The cost of sending site spoil to landfill has prompted the creation of a new house foundations system formed from factory processed components.
The SystemFirst Homes foundation is made up of a grid of lightweight C-section steel beams, assembled on site to form a secure base on which houses can be built.
It avoids the need for the excavation of footings and the disturbance and removal of possibly contaminated soil.
Developed by foundation engineer Roger Bullivant, SystemFirst Homes is approved by the British Board of Agrement.
Last year saw the first two outings for SystemFirst Homes on a large brownfield regeneration scheme at Buckshaw Village in Lancashire and on a small residential development near Derby.
At Buckshaw Village a foundation for a terrace of five modular steel framed houses was created.
Steel-frame wall panels, complete with insulation and plasterboard, were brought to site, bolted together and secured to the predominantly steel foundation.
Roger Bullivant associate director Andy Preece says that major housebuilders in the North West, the Midlands and South West have shown a real interest in specifying SystemFirst Homes early in 2007.
'House developers are increasingly keen to specify foundation systems that reduce the burden they place on the environment, ' he adds.
'Developers working on brownfield sites in particular are looking to reduce the volume of spoil that has to be taken away.' A ystemFirst omes foundation rests on driven or precast concrete piles or vibrocompacted concrete columns.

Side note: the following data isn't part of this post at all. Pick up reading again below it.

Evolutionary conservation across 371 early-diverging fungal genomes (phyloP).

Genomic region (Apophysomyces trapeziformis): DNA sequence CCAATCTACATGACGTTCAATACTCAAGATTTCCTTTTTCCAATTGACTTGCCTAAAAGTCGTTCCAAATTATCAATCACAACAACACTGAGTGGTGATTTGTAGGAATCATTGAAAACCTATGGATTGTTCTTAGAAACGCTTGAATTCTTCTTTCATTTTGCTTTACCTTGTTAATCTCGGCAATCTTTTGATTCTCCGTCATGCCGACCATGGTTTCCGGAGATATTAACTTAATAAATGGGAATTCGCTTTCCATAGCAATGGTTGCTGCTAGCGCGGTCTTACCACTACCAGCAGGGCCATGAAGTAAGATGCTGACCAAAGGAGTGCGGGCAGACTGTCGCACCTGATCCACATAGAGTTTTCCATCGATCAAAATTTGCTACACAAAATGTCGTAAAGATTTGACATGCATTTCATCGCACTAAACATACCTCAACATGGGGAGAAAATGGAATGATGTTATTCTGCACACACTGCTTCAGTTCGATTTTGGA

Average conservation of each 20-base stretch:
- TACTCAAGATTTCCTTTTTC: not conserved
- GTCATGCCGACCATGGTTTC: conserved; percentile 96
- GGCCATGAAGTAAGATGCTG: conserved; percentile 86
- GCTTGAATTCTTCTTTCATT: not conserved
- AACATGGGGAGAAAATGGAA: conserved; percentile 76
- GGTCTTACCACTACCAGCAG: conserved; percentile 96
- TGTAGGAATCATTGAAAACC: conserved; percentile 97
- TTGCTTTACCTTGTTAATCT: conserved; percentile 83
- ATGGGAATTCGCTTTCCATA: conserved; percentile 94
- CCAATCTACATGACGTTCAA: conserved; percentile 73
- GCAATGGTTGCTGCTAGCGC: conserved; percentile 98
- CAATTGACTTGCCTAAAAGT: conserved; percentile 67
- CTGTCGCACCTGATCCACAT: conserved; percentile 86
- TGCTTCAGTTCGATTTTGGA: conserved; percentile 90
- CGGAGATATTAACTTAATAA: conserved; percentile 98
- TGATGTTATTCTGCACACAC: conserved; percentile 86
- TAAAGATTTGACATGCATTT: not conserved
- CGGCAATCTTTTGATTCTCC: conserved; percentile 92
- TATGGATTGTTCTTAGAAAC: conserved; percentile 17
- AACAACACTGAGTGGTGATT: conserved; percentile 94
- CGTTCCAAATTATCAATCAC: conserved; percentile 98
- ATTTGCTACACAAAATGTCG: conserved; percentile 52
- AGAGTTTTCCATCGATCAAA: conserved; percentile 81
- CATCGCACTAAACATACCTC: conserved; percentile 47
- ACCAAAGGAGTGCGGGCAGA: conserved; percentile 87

Galvanised steel channels are used as floor joists supported by the foundation beams.
Sections of steel beam can be lifted by two site operatives by hand and the pre-engineered numbered pieces are slotted into place by following a detailed design drawing, produced by the Roger Bullivant in-house product design team.
Four combinations of shaped beam have been developed to spread load; external and internal support beams are complimented by a third detail to support a separating wall and a stepped beam can provide support for a garage threshold.
Steel sections are cut to pre-determined lengths before arriving on site and external beams are designed to span between, and be secured to concrete pile caps.
Panels of expanded polystyrene are then lowered into place between steel beams to provide an acoustic barrier and heat insulation, before a 40mm fibre reinforced concrete floor is poured and levelled.
Installing the foundation is followed by construction of either a brickwork and blockwork construction, timber frame, steel frame or modular panel structure.
'The purpose of SystemFirst Homes is to replace nonengineered, traditional house foundation methods on ground that does not require extensive treatment, but may still pose a problem, ' says Preece.